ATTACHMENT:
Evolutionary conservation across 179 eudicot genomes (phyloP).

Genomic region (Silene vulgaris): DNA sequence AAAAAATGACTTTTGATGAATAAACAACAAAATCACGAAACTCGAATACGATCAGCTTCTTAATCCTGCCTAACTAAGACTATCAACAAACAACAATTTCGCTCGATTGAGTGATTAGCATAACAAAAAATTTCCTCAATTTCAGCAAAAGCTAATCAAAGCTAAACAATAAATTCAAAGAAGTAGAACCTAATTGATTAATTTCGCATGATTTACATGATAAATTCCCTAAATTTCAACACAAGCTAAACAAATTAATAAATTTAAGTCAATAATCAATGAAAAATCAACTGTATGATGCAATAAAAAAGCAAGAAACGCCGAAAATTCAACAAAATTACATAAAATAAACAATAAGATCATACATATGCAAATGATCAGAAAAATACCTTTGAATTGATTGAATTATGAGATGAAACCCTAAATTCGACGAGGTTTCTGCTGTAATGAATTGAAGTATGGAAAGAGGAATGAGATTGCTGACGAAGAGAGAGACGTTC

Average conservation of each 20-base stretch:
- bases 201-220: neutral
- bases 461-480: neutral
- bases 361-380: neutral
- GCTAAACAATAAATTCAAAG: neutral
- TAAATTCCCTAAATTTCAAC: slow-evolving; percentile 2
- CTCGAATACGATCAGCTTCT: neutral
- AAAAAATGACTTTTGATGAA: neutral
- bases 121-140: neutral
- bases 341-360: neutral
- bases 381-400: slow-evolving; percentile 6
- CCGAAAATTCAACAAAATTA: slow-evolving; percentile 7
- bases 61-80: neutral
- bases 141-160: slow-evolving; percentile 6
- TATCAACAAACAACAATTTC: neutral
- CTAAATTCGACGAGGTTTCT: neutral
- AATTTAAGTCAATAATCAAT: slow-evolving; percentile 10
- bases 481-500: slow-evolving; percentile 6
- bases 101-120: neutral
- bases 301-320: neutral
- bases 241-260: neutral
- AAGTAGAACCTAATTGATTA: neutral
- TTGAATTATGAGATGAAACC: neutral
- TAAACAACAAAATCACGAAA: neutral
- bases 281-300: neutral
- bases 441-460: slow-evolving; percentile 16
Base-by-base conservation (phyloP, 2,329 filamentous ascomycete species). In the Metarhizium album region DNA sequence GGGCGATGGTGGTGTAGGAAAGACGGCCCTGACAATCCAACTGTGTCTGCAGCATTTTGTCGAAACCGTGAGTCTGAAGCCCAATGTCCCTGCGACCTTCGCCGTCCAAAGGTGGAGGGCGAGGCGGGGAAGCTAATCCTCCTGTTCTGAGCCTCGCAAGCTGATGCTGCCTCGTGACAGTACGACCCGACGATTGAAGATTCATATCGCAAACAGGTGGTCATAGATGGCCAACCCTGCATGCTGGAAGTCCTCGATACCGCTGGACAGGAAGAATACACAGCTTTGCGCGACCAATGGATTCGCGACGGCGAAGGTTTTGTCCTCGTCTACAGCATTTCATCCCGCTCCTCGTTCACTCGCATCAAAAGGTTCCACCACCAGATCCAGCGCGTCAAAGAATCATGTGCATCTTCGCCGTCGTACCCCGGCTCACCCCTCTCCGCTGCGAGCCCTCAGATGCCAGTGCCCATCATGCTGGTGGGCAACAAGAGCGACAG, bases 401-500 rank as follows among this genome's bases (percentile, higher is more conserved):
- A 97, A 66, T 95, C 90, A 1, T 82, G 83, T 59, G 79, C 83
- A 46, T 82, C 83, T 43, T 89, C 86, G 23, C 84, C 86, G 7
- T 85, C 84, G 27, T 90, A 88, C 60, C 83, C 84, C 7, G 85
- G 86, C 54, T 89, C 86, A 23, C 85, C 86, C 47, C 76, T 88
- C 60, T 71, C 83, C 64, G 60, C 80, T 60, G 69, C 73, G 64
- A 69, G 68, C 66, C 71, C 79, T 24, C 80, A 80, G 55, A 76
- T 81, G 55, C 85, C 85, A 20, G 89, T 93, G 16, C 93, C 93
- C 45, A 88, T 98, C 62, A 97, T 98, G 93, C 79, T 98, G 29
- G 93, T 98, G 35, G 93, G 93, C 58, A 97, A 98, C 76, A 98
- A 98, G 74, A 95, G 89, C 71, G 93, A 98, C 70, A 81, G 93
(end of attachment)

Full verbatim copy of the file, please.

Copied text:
Evolutionary conservation across 179 eudicot genomes (phyloP).

Genomic region (Silene vulgaris): DNA sequence AAAAAATGACTTTTGATGAATAAACAACAAAATCACGAAACTCGAATACGATCAGCTTCTTAATCCTGCCTAACTAAGACTATCAACAAACAACAATTTCGCTCGATTGAGTGATTAGCATAACAAAAAATTTCCTCAATTTCAGCAAAAGCTAATCAAAGCTAAACAATAAATTCAAAGAAGTAGAACCTAATTGATTAATTTCGCATGATTTACATGATAAATTCCCTAAATTTCAACACAAGCTAAACAAATTAATAAATTTAAGTCAATAATCAATGAAAAATCAACTGTATGATGCAATAAAAAAGCAAGAAACGCCGAAAATTCAACAAAATTACATAAAATAAACAATAAGATCATACATATGCAAATGATCAGAAAAATACCTTTGAATTGATTGAATTATGAGATGAAACCCTAAATTCGACGAGGTTTCTGCTGTAATGAATTGAAGTATGGAAAGAGGAATGAGATTGCTGACGAAGAGAGAGACGTTC

Average conservation of each 20-base stretch:
- bases 201-220: neutral
- bases 461-480: neutral
- bases 361-380: neutral
- GCTAAACAATAAATTCAAAG: neutral
- TAAATTCCCTAAATTTCAAC: slow-evolving; percentile 2
- CTCGAATACGATCAGCTTCT: neutral
- AAAAAATGACTTTTGATGAA: neutral
- bases 121-140: neutral
- bases 341-360: neutral
- bases 381-400: slow-evolving; percentile 6
- CCGAAAATTCAACAAAATTA: slow-evolving; percentile 7
- bases 61-80: neutral
- bases 141-160: slow-evolving; percentile 6
- TATCAACAAACAACAATTTC: neutral
- CTAAATTCGACGAGGTTTCT: neutral
- AATTTAAGTCAATAATCAAT: slow-evolving; percentile 10
- bases 481-500: slow-evolving; percentile 6
- bases 101-120: neutral
- bases 301-320: neutral
- bases 241-260: neutral
- AAGTAGAACCTAATTGATTA: neutral
- TTGAATTATGAGATGAAACC: neutral
- TAAACAACAAAATCACGAAA: neutral
- bases 281-300: neutral
- bases 441-460: slow-evolving; percentile 16
Base-by-base conservation (phyloP, 2,329 filamentous ascomycete species). In the Metarhizium album region DNA sequence GGGCGATGGTGGTGTAGGAAAGACGGCCCTGACAATCCAACTGTGTCTGCAGCATTTTGTCGAAACCGTGAGTCTGAAGCCCAATGTCCCTGCGACCTTCGCCGTCCAAAGGTGGAGGGCGAGGCGGGGAAGCTAATCCTCCTGTTCTGAGCCTCGCAAGCTGATGCTGCCTCGTGACAGTACGACCCGACGATTGAAGATTCATATCGCAAACAGGTGGTCATAGATGGCCAACCCTGCATGCTGGAAGTCCTCGATACCGCTGGACAGGAAGAATACACAGCTTTGCGCGACCAATGGATTCGCGACGGCGAAGGTTTTGTCCTCGTCTACAGCATTTCATCCCGCTCCTCGTTCACTCGCATCAAAAGGTTCCACCACCAGATCCAGCGCGTCAAAGAATCATGTGCATCTTCGCCGTCGTACCCCGGCTCACCCCTCTCCGCTGCGAGCCCTCAGATGCCAGTGCCCATCATGCTGGTGGGCAACAAGAGCGACAG, bases 401-500 rank as follows among this genome's bases (percentile, higher is more conserved):
- A 97, A 66, T 95, C 90, A 1, T 82, G 83, T 59, G 79, C 83
- A 46, T 82, C 83, T 43, T 89, C 86, G 23, C 84, C 86, G 7
- T 85, C 84, G 27, T 90, A 88, C 60, C 83, C 84, C 7, G 85
- G 86, C 54, T 89, C 86, A 23, C 85, C 86, C 47, C 76, T 88
- C 60, T 71, C 83, C 64, G 60, C 80, T 60, G 69, C 73, G 64
- A 69, G 68, C 66, C 71, C 79, T 24, C 80, A 80, G 55, A 76
- T 81, G 55, C 85, C 85, A 20, G 89, T 93, G 16, C 93, C 93
- C 45, A 88, T 98, C 62, A 97, T 98, G 93, C 79, T 98, G 29
- G 93, T 98, G 35, G 93, G 93, C 58, A 97, A 98, C 76, A 98
- A 98, G 74, A 95, G 89, C 71, G 93, A 98, C 70, A 81, G 93